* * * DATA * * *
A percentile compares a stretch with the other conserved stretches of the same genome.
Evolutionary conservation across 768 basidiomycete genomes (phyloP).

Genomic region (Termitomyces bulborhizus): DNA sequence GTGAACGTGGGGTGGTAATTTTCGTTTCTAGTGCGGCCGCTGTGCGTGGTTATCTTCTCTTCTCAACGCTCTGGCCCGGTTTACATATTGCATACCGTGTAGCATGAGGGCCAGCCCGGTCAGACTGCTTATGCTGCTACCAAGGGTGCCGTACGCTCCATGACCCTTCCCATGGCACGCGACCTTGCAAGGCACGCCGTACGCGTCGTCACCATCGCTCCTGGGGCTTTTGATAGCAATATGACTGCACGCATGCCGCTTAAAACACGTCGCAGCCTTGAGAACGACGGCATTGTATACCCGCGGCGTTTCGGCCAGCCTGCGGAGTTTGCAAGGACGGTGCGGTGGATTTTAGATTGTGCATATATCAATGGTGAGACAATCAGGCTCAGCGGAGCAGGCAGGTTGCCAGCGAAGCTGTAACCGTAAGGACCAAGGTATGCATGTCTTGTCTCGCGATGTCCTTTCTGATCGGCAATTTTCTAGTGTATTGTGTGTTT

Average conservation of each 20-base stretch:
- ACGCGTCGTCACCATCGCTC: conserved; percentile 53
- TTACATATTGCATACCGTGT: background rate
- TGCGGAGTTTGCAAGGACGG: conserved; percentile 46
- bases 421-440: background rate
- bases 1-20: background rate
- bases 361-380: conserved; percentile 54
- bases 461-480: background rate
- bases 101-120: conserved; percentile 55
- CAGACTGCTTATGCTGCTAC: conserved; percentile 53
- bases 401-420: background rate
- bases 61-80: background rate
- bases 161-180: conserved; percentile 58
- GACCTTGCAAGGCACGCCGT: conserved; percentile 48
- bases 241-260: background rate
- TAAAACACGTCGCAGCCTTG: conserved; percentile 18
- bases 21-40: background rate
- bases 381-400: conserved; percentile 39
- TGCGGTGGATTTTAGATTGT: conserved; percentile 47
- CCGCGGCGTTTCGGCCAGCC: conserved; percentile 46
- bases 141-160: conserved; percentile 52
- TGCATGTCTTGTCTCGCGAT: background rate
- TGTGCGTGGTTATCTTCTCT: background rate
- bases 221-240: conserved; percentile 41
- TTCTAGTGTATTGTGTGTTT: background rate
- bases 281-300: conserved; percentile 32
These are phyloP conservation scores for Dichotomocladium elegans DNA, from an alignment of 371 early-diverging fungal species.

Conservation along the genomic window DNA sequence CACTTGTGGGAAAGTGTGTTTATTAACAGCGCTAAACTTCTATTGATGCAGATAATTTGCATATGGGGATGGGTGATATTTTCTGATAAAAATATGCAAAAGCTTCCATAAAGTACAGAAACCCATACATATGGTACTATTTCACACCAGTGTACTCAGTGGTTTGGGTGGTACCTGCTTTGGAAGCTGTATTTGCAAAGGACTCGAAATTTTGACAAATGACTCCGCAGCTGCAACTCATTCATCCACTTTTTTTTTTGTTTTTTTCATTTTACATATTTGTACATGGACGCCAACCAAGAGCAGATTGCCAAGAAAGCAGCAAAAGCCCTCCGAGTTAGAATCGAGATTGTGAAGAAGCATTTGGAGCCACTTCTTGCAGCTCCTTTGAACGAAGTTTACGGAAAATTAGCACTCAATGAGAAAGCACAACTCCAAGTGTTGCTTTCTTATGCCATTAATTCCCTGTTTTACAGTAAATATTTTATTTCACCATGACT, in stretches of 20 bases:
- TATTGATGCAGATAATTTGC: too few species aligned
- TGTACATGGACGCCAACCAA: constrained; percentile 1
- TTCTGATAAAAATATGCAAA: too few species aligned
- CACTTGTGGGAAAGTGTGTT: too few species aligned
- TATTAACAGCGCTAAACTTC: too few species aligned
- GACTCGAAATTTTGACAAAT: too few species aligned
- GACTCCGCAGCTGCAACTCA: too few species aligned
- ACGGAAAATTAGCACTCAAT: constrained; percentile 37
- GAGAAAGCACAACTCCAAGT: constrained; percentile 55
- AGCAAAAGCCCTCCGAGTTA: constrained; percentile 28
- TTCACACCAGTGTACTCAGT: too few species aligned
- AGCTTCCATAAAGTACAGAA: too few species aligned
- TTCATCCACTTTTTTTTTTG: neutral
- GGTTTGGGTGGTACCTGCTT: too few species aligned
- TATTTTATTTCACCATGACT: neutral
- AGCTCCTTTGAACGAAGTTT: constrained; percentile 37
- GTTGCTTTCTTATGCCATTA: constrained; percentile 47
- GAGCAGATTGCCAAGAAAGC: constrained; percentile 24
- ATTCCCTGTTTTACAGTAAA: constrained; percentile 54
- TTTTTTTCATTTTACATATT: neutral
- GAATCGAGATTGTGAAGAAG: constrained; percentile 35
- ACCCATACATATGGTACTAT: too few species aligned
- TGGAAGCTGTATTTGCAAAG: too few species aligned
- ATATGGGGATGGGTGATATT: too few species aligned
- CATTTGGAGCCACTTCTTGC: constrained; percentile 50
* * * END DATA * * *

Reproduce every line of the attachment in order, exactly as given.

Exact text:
A percentile compares a stretch with the other conserved stretches of the same genome.
Evolutionary conservation across 768 basidiomycete genomes (phyloP).

Genomic region (Termitomyces bulborhizus): DNA sequence GTGAACGTGGGGTGGTAATTTTCGTTTCTAGTGCGGCCGCTGTGCGTGGTTATCTTCTCTTCTCAACGCTCTGGCCCGGTTTACATATTGCATACCGTGTAGCATGAGGGCCAGCCCGGTCAGACTGCTTATGCTGCTACCAAGGGTGCCGTACGCTCCATGACCCTTCCCATGGCACGCGACCTTGCAAGGCACGCCGTACGCGTCGTCACCATCGCTCCTGGGGCTTTTGATAGCAATATGACTGCACGCATGCCGCTTAAAACACGTCGCAGCCTTGAGAACGACGGCATTGTATACCCGCGGCGTTTCGGCCAGCCTGCGGAGTTTGCAAGGACGGTGCGGTGGATTTTAGATTGTGCATATATCAATGGTGAGACAATCAGGCTCAGCGGAGCAGGCAGGTTGCCAGCGAAGCTGTAACCGTAAGGACCAAGGTATGCATGTCTTGTCTCGCGATGTCCTTTCTGATCGGCAATTTTCTAGTGTATTGTGTGTTT

Average conservation of each 20-base stretch:
- ACGCGTCGTCACCATCGCTC: conserved; percentile 53
- TTACATATTGCATACCGTGT: background rate
- TGCGGAGTTTGCAAGGACGG: conserved; percentile 46
- bases 421-440: background rate
- bases 1-20: background rate
- bases 361-380: conserved; percentile 54
- bases 461-480: background rate
- bases 101-120: conserved; percentile 55
- CAGACTGCTTATGCTGCTAC: conserved; percentile 53
- bases 401-420: background rate
- bases 61-80: background rate
- bases 161-180: conserved; percentile 58
- GACCTTGCAAGGCACGCCGT: conserved; percentile 48
- bases 241-260: background rate
- TAAAACACGTCGCAGCCTTG: conserved; percentile 18
- bases 21-40: background rate
- bases 381-400: conserved; percentile 39
- TGCGGTGGATTTTAGATTGT: conserved; percentile 47
- CCGCGGCGTTTCGGCCAGCC: conserved; percentile 46
- bases 141-160: conserved; percentile 52
- TGCATGTCTTGTCTCGCGAT: background rate
- TGTGCGTGGTTATCTTCTCT: background rate
- bases 221-240: conserved; percentile 41
- TTCTAGTGTATTGTGTGTTT: background rate
- bases 281-300: conserved; percentile 32
These are phyloP conservation scores for Dichotomocladium elegans DNA, from an alignment of 371 early-diverging fungal species.

Conservation along the genomic window DNA sequence CACTTGTGGGAAAGTGTGTTTATTAACAGCGCTAAACTTCTATTGATGCAGATAATTTGCATATGGGGATGGGTGATATTTTCTGATAAAAATATGCAAAAGCTTCCATAAAGTACAGAAACCCATACATATGGTACTATTTCACACCAGTGTACTCAGTGGTTTGGGTGGTACCTGCTTTGGAAGCTGTATTTGCAAAGGACTCGAAATTTTGACAAATGACTCCGCAGCTGCAACTCATTCATCCACTTTTTTTTTTGTTTTTTTCATTTTACATATTTGTACATGGACGCCAACCAAGAGCAGATTGCCAAGAAAGCAGCAAAAGCCCTCCGAGTTAGAATCGAGATTGTGAAGAAGCATTTGGAGCCACTTCTTGCAGCTCCTTTGAACGAAGTTTACGGAAAATTAGCACTCAATGAGAAAGCACAACTCCAAGTGTTGCTTTCTTATGCCATTAATTCCCTGTTTTACAGTAAATATTTTATTTCACCATGACT, in stretches of 20 bases:
- TATTGATGCAGATAATTTGC: too few species aligned
- TGTACATGGACGCCAACCAA: constrained; percentile 1
- TTCTGATAAAAATATGCAAA: too few species aligned
- CACTTGTGGGAAAGTGTGTT: too few species aligned
- TATTAACAGCGCTAAACTTC: too few species aligned
- GACTCGAAATTTTGACAAAT: too few species aligned
- GACTCCGCAGCTGCAACTCA: too few species aligned
- ACGGAAAATTAGCACTCAAT: constrained; percentile 37
- GAGAAAGCACAACTCCAAGT: constrained; percentile 55
- AGCAAAAGCCCTCCGAGTTA: constrained; percentile 28
- TTCACACCAGTGTACTCAGT: too few species aligned
- AGCTTCCATAAAGTACAGAA: too few species aligned
- TTCATCCACTTTTTTTTTTG: neutral
- GGTTTGGGTGGTACCTGCTT: too few species aligned
- TATTTTATTTCACCATGACT: neutral
- AGCTCCTTTGAACGAAGTTT: constrained; percentile 37
- GTTGCTTTCTTATGCCATTA: constrained; percentile 47
- GAGCAGATTGCCAAGAAAGC: constrained; percentile 24
- ATTCCCTGTTTTACAGTAAA: constrained; percentile 54
- TTTTTTTCATTTTACATATT: neutral
- GAATCGAGATTGTGAAGAAG: constrained; percentile 35
- ACCCATACATATGGTACTAT: too few species aligned
- TGGAAGCTGTATTTGCAAAG: too few species aligned
- ATATGGGGATGGGTGATATT: too few species aligned
- CATTTGGAGCCACTTCTTGC: constrained; percentile 50